WHEN: 11:15am EST, January 15th, 2012
WHERE: John’s apartment in Portland, ME (Alderaan)
FORMAT: Blu-Ray on a Vizio 47″ LCD HDTV
COMPANY: Cinemanaut John, who had never seen it before, and Life Partner Becca, who had seen it an estimated 8 times
PHYSICAL AND MENTAL STATE: Sober, just finished grocery shopping, curious to see what John thinks of it, ready to compare it to the rest of the 80’s
WHAT JOHN KNEW ABOUT TOP GUN BEFORE WATCHING IT:
“Tom Cruise, I guess, just acts really gay around a bunch of fighter pilots, one of whom might be named Maverick. I hear volleyball is involved. The cover of the DVD makes it look like planes are involved, but nobody ever talks about them. Uh… Goose? I’m assuming Goose is a woman, but I don’t know. Maybe a shrewish woman? Really, that’s all I know.”
REACTIONS OF NOTE:
- From the opening text: “…the lost art of aerial combat…” John: “Yeah, in the fifties we just forgot how to fly planes.”
- The transition from “Top Gun Anthem” to “Danger Zone” is terrible. This is the first time I’ve noticed.
- Is Cougar being freaked out by the MiG a little forced? If you’re worried about leaving your child fatherless, land your plane.
- I really want to know about Penny Benjamin. Like, prequel bad.
- “We don’t make policy… we are the instruments of that policy.” That’s pretty upfront. More than I would expect.
- I’m enjoying how condescending Charlie is being to Maverick this time around, ie. super impressed that he’s a naval aviator, when she deals with them all the damn time.
- I’m not liking Mav’s rule-breaking this time around. Follow the damn rules, dickface.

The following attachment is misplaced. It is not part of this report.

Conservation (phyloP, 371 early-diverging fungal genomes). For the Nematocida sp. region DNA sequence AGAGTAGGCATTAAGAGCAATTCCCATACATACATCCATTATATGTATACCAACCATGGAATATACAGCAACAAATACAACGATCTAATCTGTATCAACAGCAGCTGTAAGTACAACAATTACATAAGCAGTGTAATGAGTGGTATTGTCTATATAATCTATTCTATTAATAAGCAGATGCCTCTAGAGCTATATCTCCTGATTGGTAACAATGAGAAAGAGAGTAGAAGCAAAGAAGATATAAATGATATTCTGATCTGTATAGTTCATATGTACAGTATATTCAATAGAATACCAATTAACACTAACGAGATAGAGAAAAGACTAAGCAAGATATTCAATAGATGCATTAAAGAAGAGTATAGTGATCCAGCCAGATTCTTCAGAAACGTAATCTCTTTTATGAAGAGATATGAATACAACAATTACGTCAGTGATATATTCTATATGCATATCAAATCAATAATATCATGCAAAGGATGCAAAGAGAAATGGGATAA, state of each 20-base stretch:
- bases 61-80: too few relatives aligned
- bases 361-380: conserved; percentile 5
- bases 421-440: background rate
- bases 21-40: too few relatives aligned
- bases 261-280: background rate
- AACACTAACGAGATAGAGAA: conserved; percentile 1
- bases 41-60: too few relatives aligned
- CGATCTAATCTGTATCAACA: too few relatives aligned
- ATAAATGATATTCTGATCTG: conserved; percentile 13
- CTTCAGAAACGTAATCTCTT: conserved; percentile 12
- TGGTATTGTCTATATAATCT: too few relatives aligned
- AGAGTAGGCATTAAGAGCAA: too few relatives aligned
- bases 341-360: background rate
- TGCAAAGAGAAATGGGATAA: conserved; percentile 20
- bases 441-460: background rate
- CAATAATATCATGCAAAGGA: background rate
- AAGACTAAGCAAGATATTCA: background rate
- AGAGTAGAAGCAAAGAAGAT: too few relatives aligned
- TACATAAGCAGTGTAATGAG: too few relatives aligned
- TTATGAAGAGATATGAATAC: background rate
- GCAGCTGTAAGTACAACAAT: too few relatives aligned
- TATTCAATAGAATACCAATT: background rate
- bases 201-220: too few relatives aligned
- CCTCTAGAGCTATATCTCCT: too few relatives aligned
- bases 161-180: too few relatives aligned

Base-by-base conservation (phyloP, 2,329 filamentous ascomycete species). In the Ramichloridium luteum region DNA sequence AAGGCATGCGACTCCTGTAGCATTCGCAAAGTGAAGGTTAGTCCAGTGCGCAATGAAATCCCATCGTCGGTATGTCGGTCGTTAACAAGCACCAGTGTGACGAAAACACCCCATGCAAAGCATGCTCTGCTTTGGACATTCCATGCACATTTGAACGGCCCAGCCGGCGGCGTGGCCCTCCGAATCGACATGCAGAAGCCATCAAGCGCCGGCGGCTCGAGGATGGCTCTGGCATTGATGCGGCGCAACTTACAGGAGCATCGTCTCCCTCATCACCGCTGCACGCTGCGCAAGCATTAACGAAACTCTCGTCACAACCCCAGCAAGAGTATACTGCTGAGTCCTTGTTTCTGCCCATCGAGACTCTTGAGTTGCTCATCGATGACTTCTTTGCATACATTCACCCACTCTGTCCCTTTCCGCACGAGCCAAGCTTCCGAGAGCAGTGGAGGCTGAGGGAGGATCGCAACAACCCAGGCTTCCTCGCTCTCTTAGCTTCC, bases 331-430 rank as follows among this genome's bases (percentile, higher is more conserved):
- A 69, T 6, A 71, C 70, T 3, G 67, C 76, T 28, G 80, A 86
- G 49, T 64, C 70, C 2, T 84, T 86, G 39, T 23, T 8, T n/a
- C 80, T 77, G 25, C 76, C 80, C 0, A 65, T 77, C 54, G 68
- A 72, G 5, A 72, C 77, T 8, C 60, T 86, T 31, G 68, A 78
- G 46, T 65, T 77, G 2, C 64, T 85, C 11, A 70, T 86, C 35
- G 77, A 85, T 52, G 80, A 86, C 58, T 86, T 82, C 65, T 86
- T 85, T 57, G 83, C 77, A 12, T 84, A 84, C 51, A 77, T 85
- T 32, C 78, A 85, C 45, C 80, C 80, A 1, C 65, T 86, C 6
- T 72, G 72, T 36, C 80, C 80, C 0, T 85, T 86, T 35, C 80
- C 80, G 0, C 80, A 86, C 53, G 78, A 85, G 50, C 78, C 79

- Is this how you talk to someone about their dead dad? I don’t think so.
- Maverick is too aggressive in his seduction style, ie. of course I’ll be trying it out. They make a point of how he’s too aggressive as a pilot, though, so good on ‘em, I guess.
- Yeah, the volleyball is all man candy. I tried to see plot in it, but I can’t. We already know they’re competitive.
- Both John and I thought the line “He’s got 8″ was “He’s got AIDS.” Because 80’s?
- Aagh, this is the tonguiest sex scene ever. Stop it.
- Baby Maverick has goofy teeth.
- Sundown just kinda took Maverick’s flip-out. No questions asked. I think he should have at least stood up for himself.
- I got weird undertones of Charlie not being attracted to Mav unless he’s a fighter pilot, like she only gets off with guys who rock planes. When she calls him “Pete Mitchell” towards the end, all I hear is “I only fuck Maverick.”
- What happens if your call sign is taken? Can you be Maverick_69?
- “Talk to me, Goose.” They are Star Warsing the shit out of this.
- I have to track down the article “Top Guns” as published in California magazine.
After this viewing, we all watched the music video for “Top Gun Anthem,” which is honestly so bad that it is unable to be parodied. One scene caused John to explode with wonder: “His musical cum killed an airplane!”